Music: Lemoncello “the songs are made like a conversation between the two of us”

by James Hendicott
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Lemoncello’s debut record, an indie-folk offering that’s both deeply personal and, in clever ways, conversational, is the work of long-time friends Laura Quirke and Claire Kinsella. Released last week on Claddagh Records, the self-titled album is already expected to be one of Ireland’s top folk-tinged releases of 2024.

On it, the pair explore personal and vulnerable themes, but also modern society’s dingy corners, like doom scrolling and unfiltered takes. Above all the exploration, though, it is their vocal interplay that really stands out against the backdrop of playful strings. 

“The record is personal but the songs are made like a conversation between the two of us often,” they say. “Claire will come up with an arrangement or production idea that answers the words in the lyrics or that pushes the melody in a direction where it can be more powerful. I think the same thing happens in a good chat with people you really trust, they take what you say and give it back to you in a way you wouldn’t have thought of.”

“Putting things that have happened or things that interest you in a frame of music or art is definitely a means of therapy. It’s storytelling I suppose. A way to make sense of things. Also, as it comes straight from the subconscious, things arise that you’re not even aware you’re thinking about sometimes.”

“We recorded and mixed the whole album to tape so I suppose that simplified things in some ways, but also made it more complicated in others. Julie, the producer, cut her teeth working at Strawberry Studios, engineering on recordings of artists like Joy Division and New Order and was front woman in punk bands like Thrush Puppies or her own Bridget Storm project.” 

“Her style very much made it into the production choices of the record and just the overall feeling of the thing. Recording to tape definitely gave us some limitations that you wouldn’t have with digital recording, but I think those limitations, for the most part, served the music. It was like being back in a playroom as a child, instruments, toys everywhere and a big tape machine to record all the play and no screen to look at.”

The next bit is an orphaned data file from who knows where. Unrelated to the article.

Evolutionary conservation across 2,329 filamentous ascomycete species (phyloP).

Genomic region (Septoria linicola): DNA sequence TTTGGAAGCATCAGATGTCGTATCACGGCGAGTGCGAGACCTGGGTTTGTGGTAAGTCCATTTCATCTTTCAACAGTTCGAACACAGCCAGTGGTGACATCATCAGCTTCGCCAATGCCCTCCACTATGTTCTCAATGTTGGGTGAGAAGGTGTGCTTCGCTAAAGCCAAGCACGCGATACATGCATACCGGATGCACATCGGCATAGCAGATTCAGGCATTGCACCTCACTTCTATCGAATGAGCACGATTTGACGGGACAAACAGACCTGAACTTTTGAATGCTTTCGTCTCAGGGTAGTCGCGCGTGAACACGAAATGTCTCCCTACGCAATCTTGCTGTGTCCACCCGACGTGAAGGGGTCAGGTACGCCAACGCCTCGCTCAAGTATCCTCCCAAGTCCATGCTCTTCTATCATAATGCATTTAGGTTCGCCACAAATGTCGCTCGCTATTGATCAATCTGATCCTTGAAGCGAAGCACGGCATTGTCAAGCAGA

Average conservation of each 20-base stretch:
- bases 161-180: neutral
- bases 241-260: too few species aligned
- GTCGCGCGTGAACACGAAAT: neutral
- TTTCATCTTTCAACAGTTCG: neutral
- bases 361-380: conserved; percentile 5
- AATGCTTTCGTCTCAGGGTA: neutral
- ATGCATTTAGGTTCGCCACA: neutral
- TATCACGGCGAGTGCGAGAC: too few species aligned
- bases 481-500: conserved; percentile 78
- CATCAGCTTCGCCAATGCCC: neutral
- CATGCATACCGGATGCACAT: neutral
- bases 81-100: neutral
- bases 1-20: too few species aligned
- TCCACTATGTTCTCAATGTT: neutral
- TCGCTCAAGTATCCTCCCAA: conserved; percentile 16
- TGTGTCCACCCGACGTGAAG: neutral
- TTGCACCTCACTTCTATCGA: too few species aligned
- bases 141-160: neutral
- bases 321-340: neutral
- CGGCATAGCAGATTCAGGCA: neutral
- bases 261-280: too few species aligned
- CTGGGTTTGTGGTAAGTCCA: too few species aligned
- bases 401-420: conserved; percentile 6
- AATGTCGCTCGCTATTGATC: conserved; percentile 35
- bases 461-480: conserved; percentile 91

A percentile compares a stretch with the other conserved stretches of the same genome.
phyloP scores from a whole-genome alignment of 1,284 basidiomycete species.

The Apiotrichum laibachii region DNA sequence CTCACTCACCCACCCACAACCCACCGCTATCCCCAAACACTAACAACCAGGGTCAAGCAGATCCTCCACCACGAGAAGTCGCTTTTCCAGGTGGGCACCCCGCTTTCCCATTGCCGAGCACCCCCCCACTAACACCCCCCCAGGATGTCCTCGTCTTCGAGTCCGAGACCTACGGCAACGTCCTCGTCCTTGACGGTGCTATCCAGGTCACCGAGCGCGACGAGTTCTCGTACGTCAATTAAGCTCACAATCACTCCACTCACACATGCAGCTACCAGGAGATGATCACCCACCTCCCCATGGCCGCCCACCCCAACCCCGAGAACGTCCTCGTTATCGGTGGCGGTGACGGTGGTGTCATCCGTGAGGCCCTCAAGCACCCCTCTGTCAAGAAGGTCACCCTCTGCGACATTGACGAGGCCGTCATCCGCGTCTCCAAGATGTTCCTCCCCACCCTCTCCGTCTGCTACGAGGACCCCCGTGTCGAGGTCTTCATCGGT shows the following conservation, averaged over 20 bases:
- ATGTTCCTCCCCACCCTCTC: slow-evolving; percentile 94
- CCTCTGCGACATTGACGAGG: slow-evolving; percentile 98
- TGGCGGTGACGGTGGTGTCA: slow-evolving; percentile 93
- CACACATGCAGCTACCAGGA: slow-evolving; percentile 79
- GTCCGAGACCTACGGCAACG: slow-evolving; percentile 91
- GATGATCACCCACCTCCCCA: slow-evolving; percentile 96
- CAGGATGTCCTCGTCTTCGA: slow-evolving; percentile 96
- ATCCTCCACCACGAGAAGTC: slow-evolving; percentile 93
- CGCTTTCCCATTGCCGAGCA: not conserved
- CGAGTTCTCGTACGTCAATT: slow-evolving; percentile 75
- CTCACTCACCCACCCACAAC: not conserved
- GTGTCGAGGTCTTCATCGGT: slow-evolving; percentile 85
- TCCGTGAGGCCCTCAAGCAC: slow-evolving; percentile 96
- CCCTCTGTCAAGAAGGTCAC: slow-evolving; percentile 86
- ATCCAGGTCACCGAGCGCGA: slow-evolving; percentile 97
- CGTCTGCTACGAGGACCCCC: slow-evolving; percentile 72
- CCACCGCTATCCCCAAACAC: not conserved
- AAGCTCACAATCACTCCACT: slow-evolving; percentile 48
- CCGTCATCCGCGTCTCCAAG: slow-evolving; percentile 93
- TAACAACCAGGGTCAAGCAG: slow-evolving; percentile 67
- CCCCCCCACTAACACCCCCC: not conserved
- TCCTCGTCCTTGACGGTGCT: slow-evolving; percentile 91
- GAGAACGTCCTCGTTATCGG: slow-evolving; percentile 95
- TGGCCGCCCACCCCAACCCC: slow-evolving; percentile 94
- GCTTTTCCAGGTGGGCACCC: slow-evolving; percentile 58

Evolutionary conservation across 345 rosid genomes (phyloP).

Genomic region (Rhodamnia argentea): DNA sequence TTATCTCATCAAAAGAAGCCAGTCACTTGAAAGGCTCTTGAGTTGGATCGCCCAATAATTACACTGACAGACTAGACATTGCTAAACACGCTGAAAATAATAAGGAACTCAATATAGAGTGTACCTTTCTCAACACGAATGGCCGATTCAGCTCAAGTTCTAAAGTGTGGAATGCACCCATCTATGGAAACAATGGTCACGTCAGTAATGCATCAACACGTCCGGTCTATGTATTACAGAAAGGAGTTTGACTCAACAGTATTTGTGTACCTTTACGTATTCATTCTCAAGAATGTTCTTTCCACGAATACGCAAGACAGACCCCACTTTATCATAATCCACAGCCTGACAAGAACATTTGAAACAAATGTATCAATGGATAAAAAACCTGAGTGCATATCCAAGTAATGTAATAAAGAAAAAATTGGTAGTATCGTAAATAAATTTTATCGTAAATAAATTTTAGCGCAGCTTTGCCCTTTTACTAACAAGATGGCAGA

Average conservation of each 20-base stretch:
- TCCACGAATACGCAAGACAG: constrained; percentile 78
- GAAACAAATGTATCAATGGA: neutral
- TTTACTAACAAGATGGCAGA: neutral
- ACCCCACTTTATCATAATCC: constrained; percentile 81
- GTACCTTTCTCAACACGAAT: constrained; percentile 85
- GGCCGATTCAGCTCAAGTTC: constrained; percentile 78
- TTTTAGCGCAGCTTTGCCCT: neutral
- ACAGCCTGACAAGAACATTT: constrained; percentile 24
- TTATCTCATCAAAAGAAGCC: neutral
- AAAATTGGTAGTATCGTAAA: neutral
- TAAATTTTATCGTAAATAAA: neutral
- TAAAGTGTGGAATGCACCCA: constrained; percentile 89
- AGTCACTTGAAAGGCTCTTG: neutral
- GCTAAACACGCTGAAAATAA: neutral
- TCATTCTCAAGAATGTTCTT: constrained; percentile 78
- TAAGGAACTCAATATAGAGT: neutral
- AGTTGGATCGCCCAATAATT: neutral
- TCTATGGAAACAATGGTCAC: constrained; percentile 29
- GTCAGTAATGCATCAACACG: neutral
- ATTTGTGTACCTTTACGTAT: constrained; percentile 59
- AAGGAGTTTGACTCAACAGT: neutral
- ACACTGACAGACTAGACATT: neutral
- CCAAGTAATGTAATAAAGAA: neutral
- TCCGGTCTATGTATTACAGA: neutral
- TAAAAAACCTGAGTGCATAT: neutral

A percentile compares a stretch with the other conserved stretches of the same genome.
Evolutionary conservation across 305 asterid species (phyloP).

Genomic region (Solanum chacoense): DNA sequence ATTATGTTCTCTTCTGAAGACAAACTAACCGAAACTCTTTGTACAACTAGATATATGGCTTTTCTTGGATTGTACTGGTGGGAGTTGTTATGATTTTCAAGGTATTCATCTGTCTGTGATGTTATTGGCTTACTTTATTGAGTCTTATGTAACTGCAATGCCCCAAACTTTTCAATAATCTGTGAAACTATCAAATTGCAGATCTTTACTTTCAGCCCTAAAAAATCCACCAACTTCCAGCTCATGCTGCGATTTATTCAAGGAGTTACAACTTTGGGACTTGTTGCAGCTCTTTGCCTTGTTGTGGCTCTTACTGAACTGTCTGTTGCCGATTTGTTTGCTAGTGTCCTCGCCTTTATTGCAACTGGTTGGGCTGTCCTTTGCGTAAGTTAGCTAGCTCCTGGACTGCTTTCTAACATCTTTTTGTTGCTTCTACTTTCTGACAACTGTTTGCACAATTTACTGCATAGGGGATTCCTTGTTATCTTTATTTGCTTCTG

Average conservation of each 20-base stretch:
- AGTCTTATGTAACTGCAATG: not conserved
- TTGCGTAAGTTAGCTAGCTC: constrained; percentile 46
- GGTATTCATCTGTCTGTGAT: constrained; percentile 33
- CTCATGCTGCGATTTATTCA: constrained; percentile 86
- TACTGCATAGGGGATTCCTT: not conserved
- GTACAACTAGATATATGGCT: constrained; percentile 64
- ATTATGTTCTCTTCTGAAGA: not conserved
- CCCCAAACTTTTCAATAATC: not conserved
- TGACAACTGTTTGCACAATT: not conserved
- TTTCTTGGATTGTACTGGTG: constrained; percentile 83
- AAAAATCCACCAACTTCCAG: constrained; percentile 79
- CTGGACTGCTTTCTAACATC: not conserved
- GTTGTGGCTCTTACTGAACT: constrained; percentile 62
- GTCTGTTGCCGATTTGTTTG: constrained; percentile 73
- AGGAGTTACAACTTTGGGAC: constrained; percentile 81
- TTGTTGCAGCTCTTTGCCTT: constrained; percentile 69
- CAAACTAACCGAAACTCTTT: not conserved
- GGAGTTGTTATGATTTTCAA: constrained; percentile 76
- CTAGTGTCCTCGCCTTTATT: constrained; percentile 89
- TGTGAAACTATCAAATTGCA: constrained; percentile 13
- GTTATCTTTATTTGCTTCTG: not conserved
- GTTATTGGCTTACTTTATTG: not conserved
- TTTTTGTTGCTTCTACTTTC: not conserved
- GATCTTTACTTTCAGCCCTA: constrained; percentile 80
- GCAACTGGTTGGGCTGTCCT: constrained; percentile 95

“Touring as much as possible will be our reward for all the work making the record and putting it out. It’s such an important part of the process, sharing the music live. We can’t wait to play the album for people and let it live and grow in the room with an audience.”

“I would say we try to be as present as possible in the music when we’re on stage – playing off each other, locked in – responding to each other in the moment. I think the songs and the music are a bit moody and introspective maybe and we like to lean into that dynamically so it can go from very quiet to quite loud pretty quickly.” 

“Every night the song is delivered a bit differently, depending on what the crowd is like, their presence comes into the songs. This also makes it a very intimate show often – everyone in the room is a part of what’s happening. I think there’s a bit of drama in there, in our performance. Performing is cathartic for us and we can only hope it would be like that for the audience as well but neither of us can stay in the moodiness for too long without trying to make each other laugh in between songs, or telling a story that’s too long.”

‘Lemoncello’, the debut album from Lemoncello, is out now on Claddagh Records. Visit www.lemoncelloireland.com for tour dates. 

Picture Credit Ellius Grace

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